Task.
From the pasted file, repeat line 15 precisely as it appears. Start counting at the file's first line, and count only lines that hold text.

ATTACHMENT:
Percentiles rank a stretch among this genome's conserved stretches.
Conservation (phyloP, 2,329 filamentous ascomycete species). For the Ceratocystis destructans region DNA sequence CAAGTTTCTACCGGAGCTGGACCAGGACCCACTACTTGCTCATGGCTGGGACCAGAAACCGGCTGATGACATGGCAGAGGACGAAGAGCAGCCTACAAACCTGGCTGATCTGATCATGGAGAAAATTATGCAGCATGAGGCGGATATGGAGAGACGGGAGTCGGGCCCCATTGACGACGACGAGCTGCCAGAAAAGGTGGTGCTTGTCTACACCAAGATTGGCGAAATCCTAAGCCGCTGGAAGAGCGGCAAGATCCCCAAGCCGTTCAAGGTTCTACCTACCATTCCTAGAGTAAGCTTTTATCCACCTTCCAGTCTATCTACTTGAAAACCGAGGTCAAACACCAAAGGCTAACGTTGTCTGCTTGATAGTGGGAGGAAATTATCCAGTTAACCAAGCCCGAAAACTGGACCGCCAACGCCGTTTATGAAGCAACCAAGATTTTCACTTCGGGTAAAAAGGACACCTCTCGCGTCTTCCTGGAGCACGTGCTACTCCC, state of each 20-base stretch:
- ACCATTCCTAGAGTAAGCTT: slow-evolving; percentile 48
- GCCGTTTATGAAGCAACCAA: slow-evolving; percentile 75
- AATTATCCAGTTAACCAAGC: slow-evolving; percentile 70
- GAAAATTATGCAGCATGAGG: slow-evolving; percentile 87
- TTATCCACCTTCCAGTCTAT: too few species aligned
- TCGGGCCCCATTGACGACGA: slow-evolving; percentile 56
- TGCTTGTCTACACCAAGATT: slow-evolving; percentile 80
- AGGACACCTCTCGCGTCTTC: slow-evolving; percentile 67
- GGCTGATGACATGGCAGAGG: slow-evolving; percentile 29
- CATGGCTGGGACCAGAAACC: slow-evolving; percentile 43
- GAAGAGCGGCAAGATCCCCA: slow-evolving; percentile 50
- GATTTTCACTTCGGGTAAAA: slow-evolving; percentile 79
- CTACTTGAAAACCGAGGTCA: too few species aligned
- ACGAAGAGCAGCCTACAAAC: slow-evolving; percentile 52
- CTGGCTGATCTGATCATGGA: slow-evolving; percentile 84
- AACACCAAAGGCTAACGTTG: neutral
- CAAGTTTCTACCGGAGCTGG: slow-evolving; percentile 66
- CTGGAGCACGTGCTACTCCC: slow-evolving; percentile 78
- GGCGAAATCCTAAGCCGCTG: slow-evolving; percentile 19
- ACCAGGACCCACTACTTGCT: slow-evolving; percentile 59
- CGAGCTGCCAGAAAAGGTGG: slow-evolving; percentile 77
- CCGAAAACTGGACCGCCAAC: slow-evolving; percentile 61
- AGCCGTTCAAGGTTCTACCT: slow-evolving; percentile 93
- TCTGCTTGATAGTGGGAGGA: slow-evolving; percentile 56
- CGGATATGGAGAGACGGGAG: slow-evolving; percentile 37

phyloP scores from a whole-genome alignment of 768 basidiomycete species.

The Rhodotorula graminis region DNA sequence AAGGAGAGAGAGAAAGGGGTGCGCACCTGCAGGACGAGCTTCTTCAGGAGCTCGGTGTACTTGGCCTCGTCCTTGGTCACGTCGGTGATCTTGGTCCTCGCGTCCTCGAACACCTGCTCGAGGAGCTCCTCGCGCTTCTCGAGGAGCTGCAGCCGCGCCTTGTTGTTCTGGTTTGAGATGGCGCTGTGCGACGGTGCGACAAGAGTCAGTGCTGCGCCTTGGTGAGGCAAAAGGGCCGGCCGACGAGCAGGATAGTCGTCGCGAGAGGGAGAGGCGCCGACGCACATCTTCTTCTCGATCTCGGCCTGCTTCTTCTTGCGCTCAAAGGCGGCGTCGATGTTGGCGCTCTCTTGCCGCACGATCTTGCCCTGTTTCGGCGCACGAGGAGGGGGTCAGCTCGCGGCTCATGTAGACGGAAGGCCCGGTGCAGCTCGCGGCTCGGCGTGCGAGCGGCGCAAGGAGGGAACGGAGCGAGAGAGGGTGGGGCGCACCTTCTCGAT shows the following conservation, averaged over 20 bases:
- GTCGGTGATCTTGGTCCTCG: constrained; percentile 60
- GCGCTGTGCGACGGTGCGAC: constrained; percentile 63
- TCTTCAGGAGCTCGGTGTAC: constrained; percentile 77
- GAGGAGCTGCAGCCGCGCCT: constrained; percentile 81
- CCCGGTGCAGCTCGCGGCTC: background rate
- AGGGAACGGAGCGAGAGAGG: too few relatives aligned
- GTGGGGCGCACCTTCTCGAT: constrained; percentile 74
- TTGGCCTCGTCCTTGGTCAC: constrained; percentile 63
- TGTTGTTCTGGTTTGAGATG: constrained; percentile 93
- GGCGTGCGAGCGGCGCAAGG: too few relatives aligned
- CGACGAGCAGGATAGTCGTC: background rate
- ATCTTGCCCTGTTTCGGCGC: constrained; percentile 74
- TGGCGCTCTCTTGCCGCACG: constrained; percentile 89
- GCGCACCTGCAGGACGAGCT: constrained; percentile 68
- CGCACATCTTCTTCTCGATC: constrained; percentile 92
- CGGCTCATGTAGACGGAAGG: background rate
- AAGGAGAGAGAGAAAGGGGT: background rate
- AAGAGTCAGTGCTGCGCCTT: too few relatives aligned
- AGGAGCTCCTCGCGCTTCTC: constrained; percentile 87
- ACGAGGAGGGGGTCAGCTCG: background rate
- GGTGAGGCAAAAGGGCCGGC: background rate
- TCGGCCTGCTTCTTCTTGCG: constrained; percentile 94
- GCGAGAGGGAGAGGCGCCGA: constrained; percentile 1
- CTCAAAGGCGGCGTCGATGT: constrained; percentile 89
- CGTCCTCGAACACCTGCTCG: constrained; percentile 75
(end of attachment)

- CTACTTGAAAACCGAGGTCA: too few species aligned